Tag Archive for ‘Government’

The Constitution Protects Our Rights ➝

The first amendment to the Constitution of the United States:

Congress shall make no law respecting an establishment of religion, or prohibiting the free exercise thereof; or abridging the freedom of speech, or of the press; or the right of the people peaceably to assemble, and to petition the Government for a redress of grievances.

I think it’s worth reading the actual text from time to time. It’s short, simple, and easy to understand.

But I think there is some often ignored nuance to the way it is written — the Constitution doesn’t give you rights, it protects your rights. These are rights that you already have and the Constitution prevents the government from infringing upon them.

➝ Source: constitution.congress.gov

James Comey Writes Editorial on iPhone Unlock Demand ➝

FBI Director James Comey, writing on Lawfare:

The San Bernardino litigation isn’t about trying to set a precedent or send any kind of message. […]

The particular legal issue is actually quite narrow. The relief we seek is limited and its value increasingly obsolete because the technology continues to evolve. We simply want the chance, with a search warrant, to try to guess the terrorist’s passcode without the phone essentially self-destructing and without it taking a decade to guess correctly. That’s it.

I’m not buying it.

Tim Cook’s Email to Apple Employees ➝

From Tim Cook’s memo, as published by Re/code:

This case is about much more than a single phone or a single investigation, so when we received the government’s order we knew we had to speak out. At stake is the data security of hundreds of millions of law-abiding people, and setting a dangerous precedent that threatens everyone’s civil liberties. […]

Our country has always been strongest when we come together. We feel the best way forward would be for the government to withdraw its demands under the All Writs Act and, as some in Congress have proposed, form a commission or other panel of experts on intelligence, technology and civil liberties to discuss the implications for law enforcement, national security, privacy and personal freedoms. Apple would gladly participate in such an effort.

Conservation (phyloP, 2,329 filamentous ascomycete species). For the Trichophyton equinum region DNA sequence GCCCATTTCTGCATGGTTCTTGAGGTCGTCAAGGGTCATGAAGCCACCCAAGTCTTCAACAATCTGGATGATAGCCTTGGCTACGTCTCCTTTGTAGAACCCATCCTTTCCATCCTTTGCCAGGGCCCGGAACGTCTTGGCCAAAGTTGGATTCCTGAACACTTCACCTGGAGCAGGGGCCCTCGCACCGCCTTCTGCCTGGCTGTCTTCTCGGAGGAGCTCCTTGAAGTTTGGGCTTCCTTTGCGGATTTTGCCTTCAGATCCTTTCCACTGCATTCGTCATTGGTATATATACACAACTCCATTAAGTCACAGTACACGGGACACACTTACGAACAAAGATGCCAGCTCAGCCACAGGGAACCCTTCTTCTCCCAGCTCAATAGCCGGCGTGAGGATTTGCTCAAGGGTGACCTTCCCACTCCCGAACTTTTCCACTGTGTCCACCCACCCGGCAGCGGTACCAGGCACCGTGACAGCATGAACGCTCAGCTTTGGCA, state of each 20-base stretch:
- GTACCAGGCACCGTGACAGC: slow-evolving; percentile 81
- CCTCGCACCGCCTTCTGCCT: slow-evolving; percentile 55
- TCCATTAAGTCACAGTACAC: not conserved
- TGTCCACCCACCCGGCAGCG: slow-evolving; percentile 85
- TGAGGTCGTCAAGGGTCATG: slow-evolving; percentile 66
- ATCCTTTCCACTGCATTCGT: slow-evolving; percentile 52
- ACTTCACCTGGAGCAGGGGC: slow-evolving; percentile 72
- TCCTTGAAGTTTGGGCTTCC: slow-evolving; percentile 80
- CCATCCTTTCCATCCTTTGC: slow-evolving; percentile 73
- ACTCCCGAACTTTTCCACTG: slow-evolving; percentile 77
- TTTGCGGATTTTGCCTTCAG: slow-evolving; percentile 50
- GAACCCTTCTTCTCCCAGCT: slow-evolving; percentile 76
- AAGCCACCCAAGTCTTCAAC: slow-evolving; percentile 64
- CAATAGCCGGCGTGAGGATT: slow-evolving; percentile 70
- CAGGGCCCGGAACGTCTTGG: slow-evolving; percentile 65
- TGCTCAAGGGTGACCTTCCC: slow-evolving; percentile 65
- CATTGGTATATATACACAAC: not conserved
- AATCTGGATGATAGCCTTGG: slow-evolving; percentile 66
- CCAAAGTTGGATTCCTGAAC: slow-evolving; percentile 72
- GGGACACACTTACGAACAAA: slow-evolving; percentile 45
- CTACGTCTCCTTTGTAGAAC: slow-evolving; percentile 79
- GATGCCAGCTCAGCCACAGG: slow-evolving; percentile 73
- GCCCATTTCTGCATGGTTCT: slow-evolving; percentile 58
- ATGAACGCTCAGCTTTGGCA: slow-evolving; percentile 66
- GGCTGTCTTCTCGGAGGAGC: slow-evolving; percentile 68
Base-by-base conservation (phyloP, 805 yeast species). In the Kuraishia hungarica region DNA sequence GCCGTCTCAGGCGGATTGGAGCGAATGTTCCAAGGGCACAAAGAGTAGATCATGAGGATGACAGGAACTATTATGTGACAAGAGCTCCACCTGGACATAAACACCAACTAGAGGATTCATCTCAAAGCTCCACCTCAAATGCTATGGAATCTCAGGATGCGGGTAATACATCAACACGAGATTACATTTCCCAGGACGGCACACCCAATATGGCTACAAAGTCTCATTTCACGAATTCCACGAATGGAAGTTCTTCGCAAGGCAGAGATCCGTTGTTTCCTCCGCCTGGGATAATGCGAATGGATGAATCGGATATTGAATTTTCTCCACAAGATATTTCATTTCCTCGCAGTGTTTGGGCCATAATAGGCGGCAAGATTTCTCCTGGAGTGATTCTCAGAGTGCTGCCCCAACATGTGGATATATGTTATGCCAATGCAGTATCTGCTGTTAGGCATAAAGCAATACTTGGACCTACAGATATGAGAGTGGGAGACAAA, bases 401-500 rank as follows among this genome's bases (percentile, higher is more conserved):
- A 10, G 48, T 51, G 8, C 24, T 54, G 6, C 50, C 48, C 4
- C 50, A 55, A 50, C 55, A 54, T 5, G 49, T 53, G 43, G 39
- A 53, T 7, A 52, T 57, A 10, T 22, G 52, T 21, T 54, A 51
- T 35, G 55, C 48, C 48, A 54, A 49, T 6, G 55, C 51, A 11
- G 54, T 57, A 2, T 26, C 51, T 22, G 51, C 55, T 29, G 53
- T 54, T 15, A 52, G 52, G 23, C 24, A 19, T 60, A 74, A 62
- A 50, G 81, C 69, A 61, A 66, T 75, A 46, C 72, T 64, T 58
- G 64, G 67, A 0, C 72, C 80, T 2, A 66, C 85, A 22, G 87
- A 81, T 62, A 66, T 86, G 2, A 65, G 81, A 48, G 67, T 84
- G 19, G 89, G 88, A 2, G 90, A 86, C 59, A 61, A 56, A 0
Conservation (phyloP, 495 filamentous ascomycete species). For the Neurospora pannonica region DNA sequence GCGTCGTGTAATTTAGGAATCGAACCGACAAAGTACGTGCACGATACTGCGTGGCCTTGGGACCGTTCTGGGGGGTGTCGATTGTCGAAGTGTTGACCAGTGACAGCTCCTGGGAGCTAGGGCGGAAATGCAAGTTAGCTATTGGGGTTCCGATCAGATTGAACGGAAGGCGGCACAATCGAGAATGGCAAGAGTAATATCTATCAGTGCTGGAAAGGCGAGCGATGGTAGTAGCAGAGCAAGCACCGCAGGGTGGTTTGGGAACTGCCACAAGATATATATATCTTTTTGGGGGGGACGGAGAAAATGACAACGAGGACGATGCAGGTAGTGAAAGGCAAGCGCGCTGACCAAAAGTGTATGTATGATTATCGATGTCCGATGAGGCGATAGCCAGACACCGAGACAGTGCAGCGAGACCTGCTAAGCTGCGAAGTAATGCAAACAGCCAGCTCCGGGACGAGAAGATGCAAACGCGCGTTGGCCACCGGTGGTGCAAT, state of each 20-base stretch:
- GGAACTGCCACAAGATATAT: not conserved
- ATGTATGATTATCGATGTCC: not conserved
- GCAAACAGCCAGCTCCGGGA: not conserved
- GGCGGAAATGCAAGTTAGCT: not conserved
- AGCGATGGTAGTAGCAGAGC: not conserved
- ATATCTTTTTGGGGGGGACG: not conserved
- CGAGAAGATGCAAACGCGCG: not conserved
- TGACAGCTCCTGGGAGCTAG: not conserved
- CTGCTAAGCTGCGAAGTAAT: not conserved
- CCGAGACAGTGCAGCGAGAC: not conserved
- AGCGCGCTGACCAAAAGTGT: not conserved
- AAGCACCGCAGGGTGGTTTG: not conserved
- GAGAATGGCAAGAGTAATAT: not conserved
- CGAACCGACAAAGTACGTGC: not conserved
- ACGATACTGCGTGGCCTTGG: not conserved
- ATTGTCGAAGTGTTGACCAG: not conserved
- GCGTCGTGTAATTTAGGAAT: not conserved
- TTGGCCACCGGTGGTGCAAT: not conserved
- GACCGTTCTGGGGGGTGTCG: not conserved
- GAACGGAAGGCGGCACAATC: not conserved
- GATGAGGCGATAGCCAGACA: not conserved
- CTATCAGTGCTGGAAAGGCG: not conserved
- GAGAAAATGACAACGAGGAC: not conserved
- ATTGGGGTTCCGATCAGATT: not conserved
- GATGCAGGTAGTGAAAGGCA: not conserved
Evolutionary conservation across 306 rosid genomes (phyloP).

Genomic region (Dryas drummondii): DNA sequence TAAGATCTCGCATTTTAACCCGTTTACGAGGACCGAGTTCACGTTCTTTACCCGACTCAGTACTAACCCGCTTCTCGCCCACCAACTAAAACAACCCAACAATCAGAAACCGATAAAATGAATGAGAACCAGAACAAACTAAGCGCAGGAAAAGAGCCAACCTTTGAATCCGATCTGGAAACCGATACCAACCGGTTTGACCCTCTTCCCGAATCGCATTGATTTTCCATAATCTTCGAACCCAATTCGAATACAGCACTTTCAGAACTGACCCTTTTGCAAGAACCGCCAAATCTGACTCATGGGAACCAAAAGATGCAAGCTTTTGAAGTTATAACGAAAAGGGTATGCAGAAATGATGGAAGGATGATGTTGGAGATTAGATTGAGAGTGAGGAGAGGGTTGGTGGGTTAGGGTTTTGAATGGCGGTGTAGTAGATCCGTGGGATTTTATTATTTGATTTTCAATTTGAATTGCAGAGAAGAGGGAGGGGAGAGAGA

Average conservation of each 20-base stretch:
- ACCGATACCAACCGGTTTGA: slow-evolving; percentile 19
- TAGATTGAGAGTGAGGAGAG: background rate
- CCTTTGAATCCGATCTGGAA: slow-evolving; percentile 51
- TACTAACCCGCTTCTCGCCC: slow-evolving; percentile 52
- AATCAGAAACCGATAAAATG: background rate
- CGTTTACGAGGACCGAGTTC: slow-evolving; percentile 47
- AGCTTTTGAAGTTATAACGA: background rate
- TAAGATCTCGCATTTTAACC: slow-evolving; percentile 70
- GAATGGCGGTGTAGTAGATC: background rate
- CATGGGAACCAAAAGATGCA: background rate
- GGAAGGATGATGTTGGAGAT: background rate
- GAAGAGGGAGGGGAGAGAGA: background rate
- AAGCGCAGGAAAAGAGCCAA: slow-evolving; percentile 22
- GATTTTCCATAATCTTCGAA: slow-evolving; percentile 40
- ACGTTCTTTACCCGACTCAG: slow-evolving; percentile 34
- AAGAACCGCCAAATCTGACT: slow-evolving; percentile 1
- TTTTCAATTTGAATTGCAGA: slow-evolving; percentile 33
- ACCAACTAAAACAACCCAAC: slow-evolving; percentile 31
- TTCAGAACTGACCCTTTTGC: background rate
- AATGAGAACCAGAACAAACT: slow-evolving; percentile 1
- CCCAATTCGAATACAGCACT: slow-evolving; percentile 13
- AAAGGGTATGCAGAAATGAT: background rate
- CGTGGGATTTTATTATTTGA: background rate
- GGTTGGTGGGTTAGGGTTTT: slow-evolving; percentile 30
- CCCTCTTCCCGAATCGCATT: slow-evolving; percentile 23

Also worth reading: Apple’s frequently asked questions regarding the situation.

Twitter Stands with Apple ➝

Jack Dorsey, Twitter CEO:

We stand with @tim_cook and Apple (and thank him for his leadership)!

I’m glad there’s another tech company that’s willing to take a stand on this issue. I hope others will follow suit.

Apple Publishes Letter to Customers ➝

Tim Cook:

Specifically, the FBI wants us to make a new version of the iPhone operating system, circumventing several important security features, and install it on an iPhone recovered during the investigation. In the wrong hands, this software — which does not exist today — would have the potential to unlock any iPhone in someone’s physical possession. […]

The implications of the government’s demands are chilling. If the government can use the All Writs Act to make it easier to unlock your iPhone, it would have the power to reach into anyone’s device to capture their data. The government could extend this breach of privacy and demand that Apple build surveillance software to intercept your messages, access your health records or financial data, track your location, or even access your phone’s microphone or camera without your knowledge.

Opposing this order is not something we take lightly. We feel we must speak up in the face of what we see as an overreach by the U.S. government.

I have an immense amount of respect toward Apple and Tim Cook for taking a stand like this. No one else is and somebody needs to. If you read one thing today, make it this.